the box with eager fingers. To my horror he rooted out a small yellow
topaz, put it into his mouth and swallowed it. He thought I'd been
offering him candies. I watched him anxiously for days after, afraid
that he would die and that I should be accused of murdering him! But he
was a very tough boy and never seemed to notice the difference.
was Kainz who led the great sugar-beet raid. He was the leader of a
wild gang to which, as I rarely had a chance of being in the streets
alone after dark, I did not normally belong; and he had discovered that
at certain times of the year barges laden to the gunwale with
sugar-beet from Upper Austria were being tied up to the banks of the
Little Danube just beyond our schoolhouse. Just as it happened, I met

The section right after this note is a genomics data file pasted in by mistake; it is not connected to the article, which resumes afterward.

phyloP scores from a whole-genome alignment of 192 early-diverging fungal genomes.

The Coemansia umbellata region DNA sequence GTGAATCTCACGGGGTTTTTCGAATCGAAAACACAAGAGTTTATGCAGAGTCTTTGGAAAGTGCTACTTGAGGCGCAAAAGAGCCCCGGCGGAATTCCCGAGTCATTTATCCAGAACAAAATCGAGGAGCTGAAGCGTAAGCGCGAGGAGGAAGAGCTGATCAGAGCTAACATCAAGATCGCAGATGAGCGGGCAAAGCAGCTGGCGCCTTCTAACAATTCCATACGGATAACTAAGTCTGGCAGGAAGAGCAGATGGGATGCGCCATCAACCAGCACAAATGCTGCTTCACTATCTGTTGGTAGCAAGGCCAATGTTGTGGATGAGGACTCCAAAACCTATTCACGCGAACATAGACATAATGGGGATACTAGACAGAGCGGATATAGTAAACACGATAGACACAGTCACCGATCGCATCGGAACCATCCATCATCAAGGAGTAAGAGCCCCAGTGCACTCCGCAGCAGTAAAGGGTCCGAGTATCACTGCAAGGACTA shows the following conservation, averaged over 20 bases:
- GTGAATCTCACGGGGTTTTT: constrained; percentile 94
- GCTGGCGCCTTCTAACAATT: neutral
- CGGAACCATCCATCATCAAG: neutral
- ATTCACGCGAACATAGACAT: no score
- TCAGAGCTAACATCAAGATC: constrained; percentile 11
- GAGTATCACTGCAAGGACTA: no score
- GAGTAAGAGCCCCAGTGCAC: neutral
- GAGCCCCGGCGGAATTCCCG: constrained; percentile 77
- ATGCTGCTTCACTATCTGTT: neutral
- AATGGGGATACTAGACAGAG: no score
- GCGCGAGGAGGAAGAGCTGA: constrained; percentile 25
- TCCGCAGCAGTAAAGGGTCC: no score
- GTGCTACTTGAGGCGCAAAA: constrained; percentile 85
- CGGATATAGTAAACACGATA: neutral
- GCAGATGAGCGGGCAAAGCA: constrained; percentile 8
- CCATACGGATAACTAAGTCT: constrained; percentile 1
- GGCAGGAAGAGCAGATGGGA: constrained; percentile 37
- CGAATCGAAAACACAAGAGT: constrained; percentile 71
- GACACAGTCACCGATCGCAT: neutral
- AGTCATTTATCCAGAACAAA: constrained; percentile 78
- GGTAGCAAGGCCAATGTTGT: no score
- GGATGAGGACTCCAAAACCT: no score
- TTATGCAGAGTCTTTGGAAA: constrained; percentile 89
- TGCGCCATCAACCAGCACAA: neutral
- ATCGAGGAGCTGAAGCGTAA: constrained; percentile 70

this precious gang, a dozen strong, walking in Indian file in the dusk,
when I was on my way in my best suit to a party. Each boy had a long
stick, into the end of which were driven two sharp nails making it a
kind of fork.
"Come and join the fun," shouted Kainz.
are you going to fight the Stadlers?" I demanded (the Stadlers being
our deadly enemies, the boys who lived on the other side of the Danube
we're going to have a feed of sugar-beets," said he, and before I knew
it I was one of the horde—party, best clothes and respectability all
forgotten. Soon we reached the water-front where the flat-bottomed
boats were moored. From some of these a series of long narrow planks
ran to the shore for the use of the stevedores. All work had stopped
for the day and few people were about.